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World Cup and the song “Three Lions”

A few years ago, I got a hold of a bunch of CDs featuring the #1 songs in England for the past couple decades. What interested me most were the songs that had made #1, but that I, living in the U.S., had never heard. Sure, there was a lot of overlap. Lou Bega’s “Mambo No. 5” (Sept 1999) had made it to #1 in England, and only #3 in the U.S., but I knew it. “The Sign” by Ace of Base (April 1994) had been #1 in both countries. But what on earth was “Three Lions” (May 1996)? This song never played on U.S. radio stations. When it charted, #1 on the Billboard Hot 100 was "The Crossroads" by the hip-hop group Bone Thugs-n-Harmony. I was familiar with The Lightning Seeds, the band that recorded "Three Lions," because I spent the 1990s in the San Francisco Bay Area, and that’s the sort of music that radio station LIVE 105 used to play (“Modern rock” is the name of the genre; the same sort of music I grew up listening to in Los Angeles as played on KROQ – that’s right, I was down with The Pet Shop Boys a full year before the rest of you posers.).

I hit play.

What filled my ears was a song both melancholy and uplifting. The song mentioned things I’d never heard of, but I was instantly captivated. It’s a hypnotically catchy tune.

“Three Lions” (music by The Lightning Seeds and lyrics by two British comedians I’d never heard of David Baddiel and Frank Skinner) is a sports song. Specifically, it’s a song in support of the 1996 British football (soccer) team during that year’s European Football Championship. Its lyrics concentrate on the fact that at the time England hadn’t won any sort of championship since its World Cup victory in 1966 (“Thirty years of hurt . . . "). But the singer, a fan, has never stopped believing in the possibility of another win (“. . . never stopped me dreaming”). He proudly remembers the three lions that make up the emblem of English national football team. I knew about sports songs. Here in the U.S. we’d had sports songs hit it fairly big every now and then (Remember The “Super Bowl Shuffle” by the 1985 Chicago Bears?).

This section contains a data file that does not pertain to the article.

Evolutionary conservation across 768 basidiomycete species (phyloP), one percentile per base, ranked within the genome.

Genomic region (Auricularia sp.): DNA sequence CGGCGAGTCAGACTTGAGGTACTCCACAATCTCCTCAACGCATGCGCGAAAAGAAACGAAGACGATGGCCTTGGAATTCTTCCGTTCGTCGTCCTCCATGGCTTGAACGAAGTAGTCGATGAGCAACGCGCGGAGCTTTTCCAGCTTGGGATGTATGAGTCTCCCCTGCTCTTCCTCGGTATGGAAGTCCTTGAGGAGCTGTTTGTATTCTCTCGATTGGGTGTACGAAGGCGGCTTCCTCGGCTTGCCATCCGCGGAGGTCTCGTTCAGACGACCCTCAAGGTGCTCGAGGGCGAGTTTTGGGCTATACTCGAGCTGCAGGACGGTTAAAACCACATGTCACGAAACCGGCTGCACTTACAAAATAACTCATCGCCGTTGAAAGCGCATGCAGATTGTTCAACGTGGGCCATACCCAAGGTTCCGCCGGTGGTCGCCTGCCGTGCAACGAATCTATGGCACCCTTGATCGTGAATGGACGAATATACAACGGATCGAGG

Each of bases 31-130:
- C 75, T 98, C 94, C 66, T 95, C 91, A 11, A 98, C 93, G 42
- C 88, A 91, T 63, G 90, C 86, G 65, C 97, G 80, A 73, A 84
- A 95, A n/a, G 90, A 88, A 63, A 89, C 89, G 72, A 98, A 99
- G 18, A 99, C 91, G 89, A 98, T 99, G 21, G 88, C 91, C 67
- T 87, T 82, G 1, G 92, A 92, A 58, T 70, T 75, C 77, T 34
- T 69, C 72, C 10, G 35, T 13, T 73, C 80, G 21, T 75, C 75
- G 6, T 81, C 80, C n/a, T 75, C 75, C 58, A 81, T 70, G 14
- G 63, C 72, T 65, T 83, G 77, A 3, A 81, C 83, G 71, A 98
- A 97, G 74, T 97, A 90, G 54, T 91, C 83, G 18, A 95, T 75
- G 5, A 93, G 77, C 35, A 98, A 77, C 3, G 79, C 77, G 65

The song's refrain, "It's coming home, it's coming home” is a nod to the fact that the game was invented in England and that the Championship that year was being held in England. What is the Jules Rimet and why is it “still gleaming”? Thank you, internet. There is a Wikipedia page explaining the references.

Further research indicated that “Three Lions” is a full-fledged cultural phenomenon with people making their own videos to the music.

Here is the original video for the song:



I like this one for its homemade feel. The kids just intercut themselves with a couple comments for the 2006 World Cup (40 years now, not 30).

The official sequel: "Three Lions ’98" was produced for the 1998 World Cup. Listen to the slight changes in the lyrics, specifically the fact that the matches were held in France ("We can do Nobby’s dance / we can do it in France.")

Here's the version for 2010, which is a sort of remix. Eh, not as cool as the first two.

England didn’t win in 1996. Nor did they win the World Cup in 1998. Nor 2002. Nor 2006. But there’s always 2010.

And, even if the lose again, they’ve got one really catchy song.

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kevinlauderdale
kevinlauderdale

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